Seattle SeahawksD+
St. Louis RamsA
Tampa Bay BuccaneersB-
Tennessee TitansB
Washington RedskinsC
Sean O'Donnell's Grades


San Francisco 49ers

Grade: C+

The 49ers made some smart moves throughout the draft; however, a couple of questionable decisions prevented the team from coming away with a higher grade.

Selecting Jimmie Ward in the first round addressed a need for the team, albeit not an immediate one.

When Donte Whitner left in free agency, the 49ers brought in the reliable Antoine Bethea to pair with last year's first-round selection Eric Reid. Both of these players should begin the season in starting roles.

This gives Ward a little time to develop and find a role with the team. He has a slender 5'11", 193-pound frame that could be considered smallish in nature for an NFL safety. We'll have to see how he'll be able to contribute early in his career.

Pete Prisco of CBS Sports put it best in this tweet:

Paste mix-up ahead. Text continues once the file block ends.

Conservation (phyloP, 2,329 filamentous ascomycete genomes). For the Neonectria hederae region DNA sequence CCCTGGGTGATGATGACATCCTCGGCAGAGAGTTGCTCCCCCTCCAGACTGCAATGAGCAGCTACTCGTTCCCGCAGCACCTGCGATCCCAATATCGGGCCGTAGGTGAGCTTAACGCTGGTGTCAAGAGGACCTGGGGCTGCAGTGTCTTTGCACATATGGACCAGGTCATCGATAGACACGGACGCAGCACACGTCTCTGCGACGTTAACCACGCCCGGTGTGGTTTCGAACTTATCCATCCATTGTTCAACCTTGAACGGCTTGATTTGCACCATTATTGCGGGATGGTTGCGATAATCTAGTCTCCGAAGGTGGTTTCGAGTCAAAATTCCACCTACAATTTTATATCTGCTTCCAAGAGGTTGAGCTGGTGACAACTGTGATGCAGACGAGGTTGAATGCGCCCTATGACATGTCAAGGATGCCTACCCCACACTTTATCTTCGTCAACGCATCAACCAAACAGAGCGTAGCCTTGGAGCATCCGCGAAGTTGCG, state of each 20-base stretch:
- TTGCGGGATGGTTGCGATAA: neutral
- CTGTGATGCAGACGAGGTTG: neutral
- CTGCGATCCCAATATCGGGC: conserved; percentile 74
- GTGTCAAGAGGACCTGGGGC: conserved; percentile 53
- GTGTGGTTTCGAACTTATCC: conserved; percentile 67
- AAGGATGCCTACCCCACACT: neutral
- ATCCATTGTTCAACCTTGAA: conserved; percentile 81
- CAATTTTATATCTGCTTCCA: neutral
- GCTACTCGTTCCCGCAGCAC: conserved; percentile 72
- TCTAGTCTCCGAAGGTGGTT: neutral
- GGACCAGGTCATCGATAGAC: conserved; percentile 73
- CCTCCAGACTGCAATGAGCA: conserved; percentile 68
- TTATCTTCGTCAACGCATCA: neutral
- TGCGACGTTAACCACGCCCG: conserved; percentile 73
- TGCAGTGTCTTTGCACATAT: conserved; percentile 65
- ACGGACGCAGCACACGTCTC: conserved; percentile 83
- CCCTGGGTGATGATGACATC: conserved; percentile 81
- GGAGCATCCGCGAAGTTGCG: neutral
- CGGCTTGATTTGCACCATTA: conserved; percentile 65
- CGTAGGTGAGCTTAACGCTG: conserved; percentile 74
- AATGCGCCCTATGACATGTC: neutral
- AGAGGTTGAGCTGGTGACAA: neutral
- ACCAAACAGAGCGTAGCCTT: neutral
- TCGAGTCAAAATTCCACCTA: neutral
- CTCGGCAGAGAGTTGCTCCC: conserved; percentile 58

The Carlos Hyde selection in the second round came with great value, although once again, it didn't fill an immediate team need. San Francisco is very deep at the running back position; however, Hyde can be viewed as a nice future replacement for Frank Gore.

Marcus Martin may have been San Francisco's best selection. The former USC center was an absolute steal in the third round. He's a big-bodied center with an aggressive mean streak in the middle of the line. Martin fits in perfectly in the tough NFC West.

With so many draft picks this year, it was slightly disappointing to see the team's lack of aggressiveness to move around more frequently and obtain earlier selections to grab prospects capable of making a more immediate impact.


Philadelphia Eagles

Grade: D+

As it stands right now, the 2014 NFL draft wasn't exactly a home run for the Eagles.